If you missed Fr. Paul's induction on January 8—or if you had a seat in the back row—Christ Church has put together a highlight video that captures the most poignant moments of the service.
We invite you to take a look. We couldn't be more grateful to God for His faithfulness and provision to our parish.
Watch the video »
My first experience with short-term missions was in 1996. In response to an invitation from the Anglican Church of Uganda, a small team from my seminary spent 28 days there, leading workshops for clergy. Our purpose was to help them develop strategies for spiritual formation and discipleship in their congregations. We quickly realized, though, that what we would do in the U.S. was not necessarily what they needed. So, much to everyone’s surprise, we led them through brainstorming sessions in which, together, we sought strategies that would work in their own culture. That month opened my eyes to several important truths: Different cultures are just that: different, not wrong. We can’t assume that our way of doing things is the only way—or even the best way. I had much more to learn than to teach. The Church of God is considerably bigger than we perceive it to be. It is God’s desire, as shown throughout the Old and New Testament, for all the people of the earth to be brought into His Kingdom. Personal connection and relationships are as important, if not more, than the aid we give. I am grateful for that first opportunity to participate in the worldwide mission of God. At Christ Church, we believe participating in global mission is an important part of being a follower of Jesus Christ. We plan short-term mission opportunities that allow our parishioners to be on mission, too. This summer we will take a team to Guatemala where we will do something simple and practical, but which will revolutionize the lives of families: build wood-burning stoves. These stoves are safer, healthier, and more fuel-efficient than the traditional open fires on which they currently cook. I hope you will come to the Information Meeting after services this weekend to learn more. Please consider joining Fr. Paul and me in this venture.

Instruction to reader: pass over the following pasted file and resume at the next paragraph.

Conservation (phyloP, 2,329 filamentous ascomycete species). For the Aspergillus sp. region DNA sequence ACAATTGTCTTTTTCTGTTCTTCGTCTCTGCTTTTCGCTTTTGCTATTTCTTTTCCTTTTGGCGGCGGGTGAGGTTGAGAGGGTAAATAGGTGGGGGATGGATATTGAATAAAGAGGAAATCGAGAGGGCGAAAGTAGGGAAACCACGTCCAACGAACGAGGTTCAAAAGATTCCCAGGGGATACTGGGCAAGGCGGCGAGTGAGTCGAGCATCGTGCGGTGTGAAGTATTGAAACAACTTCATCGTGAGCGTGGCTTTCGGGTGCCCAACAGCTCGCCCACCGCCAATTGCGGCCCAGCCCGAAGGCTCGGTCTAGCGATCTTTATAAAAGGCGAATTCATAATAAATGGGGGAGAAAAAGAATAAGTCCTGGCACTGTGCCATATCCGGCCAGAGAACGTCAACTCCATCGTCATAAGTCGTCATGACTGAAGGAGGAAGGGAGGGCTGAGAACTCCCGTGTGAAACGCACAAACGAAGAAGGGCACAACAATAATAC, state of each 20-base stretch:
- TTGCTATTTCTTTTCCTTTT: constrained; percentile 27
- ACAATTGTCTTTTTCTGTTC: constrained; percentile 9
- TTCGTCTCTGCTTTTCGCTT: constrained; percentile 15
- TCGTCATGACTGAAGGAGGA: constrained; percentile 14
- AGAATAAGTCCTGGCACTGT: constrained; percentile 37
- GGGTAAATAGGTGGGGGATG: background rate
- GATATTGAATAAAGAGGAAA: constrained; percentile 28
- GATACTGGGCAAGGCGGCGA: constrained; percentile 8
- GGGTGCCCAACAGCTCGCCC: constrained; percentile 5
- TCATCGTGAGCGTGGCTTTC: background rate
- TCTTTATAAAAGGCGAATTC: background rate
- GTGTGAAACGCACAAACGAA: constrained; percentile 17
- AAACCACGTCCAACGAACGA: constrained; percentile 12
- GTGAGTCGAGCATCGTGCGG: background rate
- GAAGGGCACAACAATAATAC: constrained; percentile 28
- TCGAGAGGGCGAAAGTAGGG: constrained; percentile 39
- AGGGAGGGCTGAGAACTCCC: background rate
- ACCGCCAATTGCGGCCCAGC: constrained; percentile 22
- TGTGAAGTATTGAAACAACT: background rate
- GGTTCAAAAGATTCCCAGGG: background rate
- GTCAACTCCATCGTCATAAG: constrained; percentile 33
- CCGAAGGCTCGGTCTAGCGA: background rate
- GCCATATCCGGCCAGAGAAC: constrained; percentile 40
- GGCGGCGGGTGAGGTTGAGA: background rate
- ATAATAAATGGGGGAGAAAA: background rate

We have a sweet confession to make. We have been quietly teaching your children about serving others over here in Sunday School.
You might remember our chalkwall gave hints about our teaching in August and September: The Hands and Feet of Jesus. We prayed over each child and wrote their names on a hand or a foot and lined our hallways with them.